Picnic Music Festival.
(photo credit: courtesy)
Despite their hefty entrance fees, the two Picnic Basket of Music Festival shows next week on June 5 and June 9 are among the best musical bargains of the summer. On Saturday night for NIS 295, indie and alternative rock fans can enjoy the sounds of British rockers Placebo and Klaxons, the multimedia frenzy of G.S.S (Gorillaz Sound System), and the homegrown drums and bass thundering duo, Hank & Cupcakes.
On Wednesday, the entrance fee spikes to NIS 495, but the reward is the chance to see rock legends the Pixies in their Israeli debut, ably supported by British up-and-comers the Editors and local alternative duo Carusella. A discount ticket to both shows runs NIS 595 – that’s for seven vital bands for the same price as most of the single tickets to the superstars like Elton John and Rod Stewart.
As the drummer for the Editors, Ed Lay, told me last week, the Pixies are among the most influential bands of the 1990s. “They’re a huge influence not only on us but on countless bands in the UK and all over the world,” said Lay, who added that he’d be standing on the side of the stage during their headlining set.
Surely, if every fan who pledges allegiance to them today were buying their records when they were initially released, the band–- with original members Frank Black, Kim Deal, Joey Santiago and David Lovering – would have been more than large cult figures in the first incarnation. However, since regrouping in 2004 for regular tours but without any new albums, the Pixies’ bandwagon has grown in droves.
“It seems like it was just yesterday that I was a teenager blasting the song “Debaser,” says 35-year-old Modi’in resident Harry Rubenstein. “I recall having absolutely no idea what the lyrics meant, but I'll never forget how I felt as I threw myself around the room in a chaotic dance of absolute joy. I’ve seen hundreds of shows in my life, but the experience of seeing the Pixies at the now defunct Ritz club in New York City in 1989 was one show that will forever be etched in my mind. Words fail me when I try to explain how I feel about having the opportunity to see them again, this time in Israel. I’m hoping to feel like my 15-year-old self again, though I hope that I won’t injure anyone with my flailing arms as I dance.”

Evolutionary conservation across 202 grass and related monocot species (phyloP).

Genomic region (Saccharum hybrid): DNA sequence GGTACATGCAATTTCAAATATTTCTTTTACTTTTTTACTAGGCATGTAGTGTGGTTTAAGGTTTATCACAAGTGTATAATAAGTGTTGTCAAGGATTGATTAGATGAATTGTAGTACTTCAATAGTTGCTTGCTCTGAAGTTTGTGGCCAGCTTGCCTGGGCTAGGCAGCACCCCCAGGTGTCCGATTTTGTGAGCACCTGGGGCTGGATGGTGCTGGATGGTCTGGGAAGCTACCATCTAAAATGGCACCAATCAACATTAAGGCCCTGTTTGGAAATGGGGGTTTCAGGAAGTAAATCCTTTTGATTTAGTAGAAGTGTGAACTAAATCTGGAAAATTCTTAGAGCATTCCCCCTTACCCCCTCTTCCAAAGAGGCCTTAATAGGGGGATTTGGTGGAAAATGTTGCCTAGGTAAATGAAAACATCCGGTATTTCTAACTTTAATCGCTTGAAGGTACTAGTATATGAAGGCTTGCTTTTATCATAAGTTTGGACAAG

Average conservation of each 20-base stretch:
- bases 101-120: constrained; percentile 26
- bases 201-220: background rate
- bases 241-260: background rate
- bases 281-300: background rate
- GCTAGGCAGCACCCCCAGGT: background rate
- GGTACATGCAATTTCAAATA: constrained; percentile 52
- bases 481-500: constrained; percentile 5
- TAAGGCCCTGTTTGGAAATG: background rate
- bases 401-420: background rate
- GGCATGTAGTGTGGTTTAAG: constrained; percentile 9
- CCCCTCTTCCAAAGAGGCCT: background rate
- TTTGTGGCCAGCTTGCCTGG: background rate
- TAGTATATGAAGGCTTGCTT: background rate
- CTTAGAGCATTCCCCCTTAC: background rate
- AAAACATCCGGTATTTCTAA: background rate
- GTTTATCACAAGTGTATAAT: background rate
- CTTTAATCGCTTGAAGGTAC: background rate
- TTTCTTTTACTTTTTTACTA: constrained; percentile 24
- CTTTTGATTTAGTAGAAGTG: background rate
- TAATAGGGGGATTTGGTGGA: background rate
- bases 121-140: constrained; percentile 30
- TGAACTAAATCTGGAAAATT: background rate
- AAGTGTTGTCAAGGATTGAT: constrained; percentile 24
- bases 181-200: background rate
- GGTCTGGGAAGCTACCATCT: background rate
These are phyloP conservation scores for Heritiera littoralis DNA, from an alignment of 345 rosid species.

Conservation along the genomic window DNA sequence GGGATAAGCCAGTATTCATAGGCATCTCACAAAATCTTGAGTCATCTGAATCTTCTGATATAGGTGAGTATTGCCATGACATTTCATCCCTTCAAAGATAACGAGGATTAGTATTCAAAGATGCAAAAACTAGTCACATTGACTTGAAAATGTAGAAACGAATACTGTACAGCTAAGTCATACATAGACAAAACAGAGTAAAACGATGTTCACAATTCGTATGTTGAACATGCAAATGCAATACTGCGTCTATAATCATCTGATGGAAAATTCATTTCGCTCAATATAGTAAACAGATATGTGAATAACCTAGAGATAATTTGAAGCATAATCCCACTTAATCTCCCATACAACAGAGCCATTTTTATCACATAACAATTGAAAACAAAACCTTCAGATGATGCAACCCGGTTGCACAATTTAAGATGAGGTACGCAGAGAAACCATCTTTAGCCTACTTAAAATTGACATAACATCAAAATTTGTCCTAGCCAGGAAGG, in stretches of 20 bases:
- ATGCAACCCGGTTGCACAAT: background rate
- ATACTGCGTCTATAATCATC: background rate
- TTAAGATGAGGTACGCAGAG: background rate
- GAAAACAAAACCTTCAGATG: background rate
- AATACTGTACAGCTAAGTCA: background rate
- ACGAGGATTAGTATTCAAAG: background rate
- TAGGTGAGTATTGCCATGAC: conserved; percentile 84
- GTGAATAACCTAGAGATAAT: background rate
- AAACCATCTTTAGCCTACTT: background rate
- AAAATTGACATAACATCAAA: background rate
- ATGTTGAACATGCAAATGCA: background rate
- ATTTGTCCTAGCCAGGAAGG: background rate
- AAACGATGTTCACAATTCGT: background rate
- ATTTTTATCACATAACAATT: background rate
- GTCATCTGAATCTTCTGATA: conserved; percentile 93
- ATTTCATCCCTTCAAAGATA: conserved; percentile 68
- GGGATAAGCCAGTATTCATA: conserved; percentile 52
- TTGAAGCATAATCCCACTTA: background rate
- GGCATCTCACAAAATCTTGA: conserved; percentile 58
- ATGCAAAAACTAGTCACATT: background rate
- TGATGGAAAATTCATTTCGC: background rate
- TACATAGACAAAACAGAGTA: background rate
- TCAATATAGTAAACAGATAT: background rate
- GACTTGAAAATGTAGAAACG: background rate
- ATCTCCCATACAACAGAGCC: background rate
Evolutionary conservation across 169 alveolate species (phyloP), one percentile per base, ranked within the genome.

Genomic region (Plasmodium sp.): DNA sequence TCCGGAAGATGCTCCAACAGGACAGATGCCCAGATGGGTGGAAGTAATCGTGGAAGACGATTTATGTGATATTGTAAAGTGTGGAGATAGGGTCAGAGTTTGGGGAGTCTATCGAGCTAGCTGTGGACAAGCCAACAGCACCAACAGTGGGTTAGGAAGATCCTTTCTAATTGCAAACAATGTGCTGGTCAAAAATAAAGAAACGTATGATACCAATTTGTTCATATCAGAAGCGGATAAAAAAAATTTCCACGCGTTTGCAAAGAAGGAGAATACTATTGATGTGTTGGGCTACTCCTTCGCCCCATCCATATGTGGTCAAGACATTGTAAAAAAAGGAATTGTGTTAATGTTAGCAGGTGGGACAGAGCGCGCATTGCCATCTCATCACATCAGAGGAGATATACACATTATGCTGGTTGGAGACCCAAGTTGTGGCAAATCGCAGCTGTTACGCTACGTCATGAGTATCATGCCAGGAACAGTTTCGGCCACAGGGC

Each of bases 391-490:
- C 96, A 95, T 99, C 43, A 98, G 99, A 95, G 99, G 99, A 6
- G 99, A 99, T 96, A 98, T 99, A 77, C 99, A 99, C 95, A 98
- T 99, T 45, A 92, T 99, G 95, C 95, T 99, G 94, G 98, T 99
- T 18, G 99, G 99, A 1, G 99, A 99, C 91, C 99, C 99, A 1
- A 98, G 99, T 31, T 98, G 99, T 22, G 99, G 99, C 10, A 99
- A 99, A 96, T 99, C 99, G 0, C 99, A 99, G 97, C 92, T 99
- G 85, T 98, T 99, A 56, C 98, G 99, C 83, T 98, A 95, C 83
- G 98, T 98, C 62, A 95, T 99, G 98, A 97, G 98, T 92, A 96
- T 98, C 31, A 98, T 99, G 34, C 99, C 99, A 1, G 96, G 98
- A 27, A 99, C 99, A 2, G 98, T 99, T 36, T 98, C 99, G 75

Another band with a noticeable Pixies influence is Placebo, who will be
headlining the first night of the festival on Saturday. Formed in 1994,
the year after the Pixies initially broke up, the trio, led by
guitarist/singer Brian Molko, was called a glam version of Nirvana,
thanks to their raw sound and androgynous image. That sound has
mellowed and diversified over the years and the course of six album,
but the band can still light a house on fire as last year’s album
Battle of the Sun
Both shows will be balanced by relatively younger British bands – the
punky Klaxons the first night and the keyboard-heavy Editors the
second. Add to the mix the two Israeli man-woman duos opening the shows
– the potent drums and bass of Hank & Cupcake the first night and
the heavy rock of Carusella the second – along with a
promise-to-be-entertaining visual set by the Gorillaz Sound System, and
you get a two-day festival treat that really lives up to its name.
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